Time for a mid-year review.
Many of you are blaming slower sales on the summer season, and people being on vacation, or people not working on Fridays so they can take a long weekend. I refer to this as “summer whining.”
At the beginning of the year, you were given a big, fat quota. Your company may have softened the lexicon by calling it a “sales plan,” or a goal. But the bottom line is: if you don’t meet it, you’re out.
BIG QUESTION: Are you halfway to your goal? Have you met your monthly objectives (AKA quota)? Are your bosses ranting, “Sell more, sell more, sell more!” (Maybe you should ask them to go out with you and help you make your numbers.)
Well, rather than me chastising you about what you did NOT do — like your boss is doing — why don’t I give you a few areas that you can look at, so that you might be able to end the year ahead of the milestones that were set for you at the beginning:
• Look at your pipeline. How many potential sales do you have versus how many sales do you need? If your closing ratio is three out of 10, your sales goal is $100,000, and your average sale is $30,000, then you need at least 12 solid potential sales (more like 15 potential sales), in order for you to easily make your goal.
• Look at your work ethic. Breakfast appointment? Lunch appointment? Three appointments with decision makers a day? The biggest key on the planet to increasing your sales is increasing the number of decision makers that you sit in front of.
• Earn more referrals. While everybody else is on vacation, you should be spending extra time building key relationships. Here’s the secret: Most salespeople fail to realize the value of providing value, and converting the value they provide into great referrals. When you visit your customers to build relationships, understand that most of them don’t want to see you — and most of them don’t have time for you, UNLESS there’s something in it for them. Think about your top 10 customers. Think about their two or three biggest needs (whether it involves your product or not). And think about how you may be able to get them information they need, or help them gain greater productivity or profit. That’s VALUE — and it has NOTHING to do with value-add (whatever that is).
• Look at how you’re spending your early mornings and your late evenings. Your ability to invest that time to read in the morning, and prepare in the evening, could be that extra edge that you need to make the marginal sale. The hot sale.
Yes, it’s hot outside. Yes, there’s a tendency to be a bit lazy. Yes, it’s easy to complain that things are slow. But I think it would be better if you looked at July as your half-way point. Selling has no season, unless you’re in retail. And even then, the reason Christmas is so important to retailers is because they don’t do a great job in the other 11 months, and “need Christmas.”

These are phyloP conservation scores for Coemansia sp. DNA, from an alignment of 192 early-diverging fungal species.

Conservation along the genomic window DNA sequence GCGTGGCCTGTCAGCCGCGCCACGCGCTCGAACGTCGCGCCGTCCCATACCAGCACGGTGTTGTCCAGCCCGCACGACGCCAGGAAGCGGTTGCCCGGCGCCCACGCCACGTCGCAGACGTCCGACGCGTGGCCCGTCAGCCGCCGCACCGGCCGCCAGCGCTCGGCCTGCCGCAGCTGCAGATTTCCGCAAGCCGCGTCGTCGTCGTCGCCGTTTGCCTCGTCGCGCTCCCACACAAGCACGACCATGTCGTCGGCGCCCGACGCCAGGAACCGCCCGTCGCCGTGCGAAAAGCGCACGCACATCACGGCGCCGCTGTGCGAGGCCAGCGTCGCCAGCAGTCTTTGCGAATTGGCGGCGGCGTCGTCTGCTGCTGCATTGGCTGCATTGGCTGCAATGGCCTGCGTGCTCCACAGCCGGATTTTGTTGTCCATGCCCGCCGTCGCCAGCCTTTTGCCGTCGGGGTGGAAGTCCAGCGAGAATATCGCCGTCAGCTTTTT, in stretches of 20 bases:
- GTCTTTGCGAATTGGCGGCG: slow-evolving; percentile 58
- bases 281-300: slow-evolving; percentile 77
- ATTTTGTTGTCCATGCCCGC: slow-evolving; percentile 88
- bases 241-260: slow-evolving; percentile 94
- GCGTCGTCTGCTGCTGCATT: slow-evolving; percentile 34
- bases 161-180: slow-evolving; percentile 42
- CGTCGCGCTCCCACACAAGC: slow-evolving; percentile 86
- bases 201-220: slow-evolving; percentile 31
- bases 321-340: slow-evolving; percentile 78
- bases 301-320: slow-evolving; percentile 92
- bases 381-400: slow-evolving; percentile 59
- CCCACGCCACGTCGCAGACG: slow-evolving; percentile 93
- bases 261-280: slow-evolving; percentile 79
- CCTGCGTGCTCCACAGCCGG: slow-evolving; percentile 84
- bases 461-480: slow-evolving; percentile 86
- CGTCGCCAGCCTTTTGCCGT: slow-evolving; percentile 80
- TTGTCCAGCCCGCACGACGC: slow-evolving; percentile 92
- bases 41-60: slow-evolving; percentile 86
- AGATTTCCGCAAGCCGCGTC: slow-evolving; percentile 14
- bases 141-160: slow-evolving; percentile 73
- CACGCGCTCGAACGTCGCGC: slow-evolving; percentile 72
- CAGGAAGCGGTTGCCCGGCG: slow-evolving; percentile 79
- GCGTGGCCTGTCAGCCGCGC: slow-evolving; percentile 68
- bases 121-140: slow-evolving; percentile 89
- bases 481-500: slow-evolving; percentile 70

The season for sales is today and tomorrow — regardless of the temperature, regardless of vacation and regardless of other people’s sense of urgency.
Review your first six months. Break down your numbers month by month. Then break them down week by week. It’s real easy to make a graph of it. I wonder if there’s a pattern in your sales. I wonder if you push as hard at the beginning of the month as you do at the end of the month. I wonder if you even know what your sales patterns are.
If you’re looking to have a great second half, if you’re looking to get a sales award or get to the president’s club, or be the number one salesperson on your team — now is the time to double your intensity. Now is the time to dig in and make big sales while your competition is on vacation. While your competition is slacking off. While your competition is whining about how slow things are.
Or, you could just slack off like they do. Start at 10, quit at four. Take off Fridays. You know, “It’s summer.”
My recommendation is: Turn on the air conditioning, and turn up the heat — of your sales intensity. It’s summertime — and the selling is easy.
GitBit: If you want one KILLER idea that combines summer, leisure, fun, sales, and relationship — all in one — go to www.gitomer.com, register if you are a first time user, and enter the word SUMMER in the GitBit box.
Jeffrey Gitomer, author of “The Sales Bible,” and “Customer Satisfaction is Worthless, Customer Loyalty is Priceless,” is president of Charlotte-based Buy Gitomer. He gives seminars, runs annual sales meetings and conducts training programs on selling and customer service. He can be reached at (704) 333-1112 or e-mail
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